The second was less exciting, Keenan took to the back foot and allowed Sheldon centre ring to start proceedings.  Keenan got his following to their feet though when he stood his ground to land a nice right jab and a solid left cross that seemed to put Sheldon onto his back foot.  He followed Sheldon and looked to capitalise but couldn't pin him down to continue the good work,
Sheldon got the better start to the third round, landing a nice big right hand on the ropes.  It didn't faze Keenan, who continued to do the better work as he happily let his hands drop and look for the counter shots.  In the fourth Sheldon again works from the centre as he looks to close Keenan down but the stylish Keenan counters each approach well.  It would have been nice to see Keenan look to engage more in the round as he clearly had the upper hand.  On one of the rare occasions he did he landed a solid straight left to the chin but then backed off again to let Sheldon reclaim the centre.  Keenan ended the round showing his tidy head movement as he claimed an easy looking points win.
The referee scores it 40-37 to Keenan.

Floyd Moore vs Yordan Vasilev (lightweight, 6 x 3 minute rounds)
The ever popular Moore looks to avenge an earlier career stoppage as he steps back in with Bulgarian Vasilev.  Moore, current Southern Area lightweight champion, proves as popular as ever with his large Portsmouth contingent making themselves heard in the O2.  Moore started the round well, a nice counter left hook landing on Vasilev's jaw.  In his usual style Moore looked to come forwards and engage early on.  Vasilev's himself landed a nice right counter but Moore was on top, happy to stand in from of the shorter opponent and unload body hooks.  Vasilev's was looking red in the face by the end of the first, evidence of the better work from Moore who landed a lovely straight right at the end of the round that seemed to wobble the Bulgarian.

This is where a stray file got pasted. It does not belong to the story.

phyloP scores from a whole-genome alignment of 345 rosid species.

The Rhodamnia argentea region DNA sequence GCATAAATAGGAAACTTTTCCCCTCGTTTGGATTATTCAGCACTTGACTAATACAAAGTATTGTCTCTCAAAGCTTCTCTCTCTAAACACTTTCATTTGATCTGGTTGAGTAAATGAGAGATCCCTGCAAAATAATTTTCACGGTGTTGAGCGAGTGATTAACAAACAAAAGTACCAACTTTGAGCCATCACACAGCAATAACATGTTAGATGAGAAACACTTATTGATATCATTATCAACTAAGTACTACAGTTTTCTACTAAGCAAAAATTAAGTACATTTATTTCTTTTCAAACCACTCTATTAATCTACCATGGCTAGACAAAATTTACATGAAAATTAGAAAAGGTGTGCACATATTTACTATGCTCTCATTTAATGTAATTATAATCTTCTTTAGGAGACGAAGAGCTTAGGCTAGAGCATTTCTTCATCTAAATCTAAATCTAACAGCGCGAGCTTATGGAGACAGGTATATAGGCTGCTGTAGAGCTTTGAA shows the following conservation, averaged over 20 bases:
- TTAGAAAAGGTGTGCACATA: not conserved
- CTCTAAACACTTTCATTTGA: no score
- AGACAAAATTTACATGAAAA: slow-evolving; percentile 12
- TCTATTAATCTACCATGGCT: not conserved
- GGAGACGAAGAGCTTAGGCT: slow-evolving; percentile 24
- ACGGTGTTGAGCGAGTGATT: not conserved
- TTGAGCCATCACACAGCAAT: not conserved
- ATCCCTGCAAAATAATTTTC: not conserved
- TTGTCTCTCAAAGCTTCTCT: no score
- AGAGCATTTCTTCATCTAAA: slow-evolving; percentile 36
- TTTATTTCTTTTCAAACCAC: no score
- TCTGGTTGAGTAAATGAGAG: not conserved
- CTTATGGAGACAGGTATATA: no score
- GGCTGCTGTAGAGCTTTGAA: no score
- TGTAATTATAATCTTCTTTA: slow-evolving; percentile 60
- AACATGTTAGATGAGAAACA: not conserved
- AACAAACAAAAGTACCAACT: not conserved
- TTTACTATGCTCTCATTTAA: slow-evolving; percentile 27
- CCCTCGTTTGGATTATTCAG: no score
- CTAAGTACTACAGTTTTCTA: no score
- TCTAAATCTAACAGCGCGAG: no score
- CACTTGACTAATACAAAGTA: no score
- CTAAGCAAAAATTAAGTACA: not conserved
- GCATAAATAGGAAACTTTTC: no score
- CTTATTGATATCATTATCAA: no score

Vasilev started the second more lively as he rushed Moore to start the round.  Moore engaged and was caught in a headlock as the two bundled to the ground.  When they got up Vasilev dropped his hands and seemed to mock Moore, who in return did the same before stepping in and landing a good flurry of shots.  The round ended with Moore in control.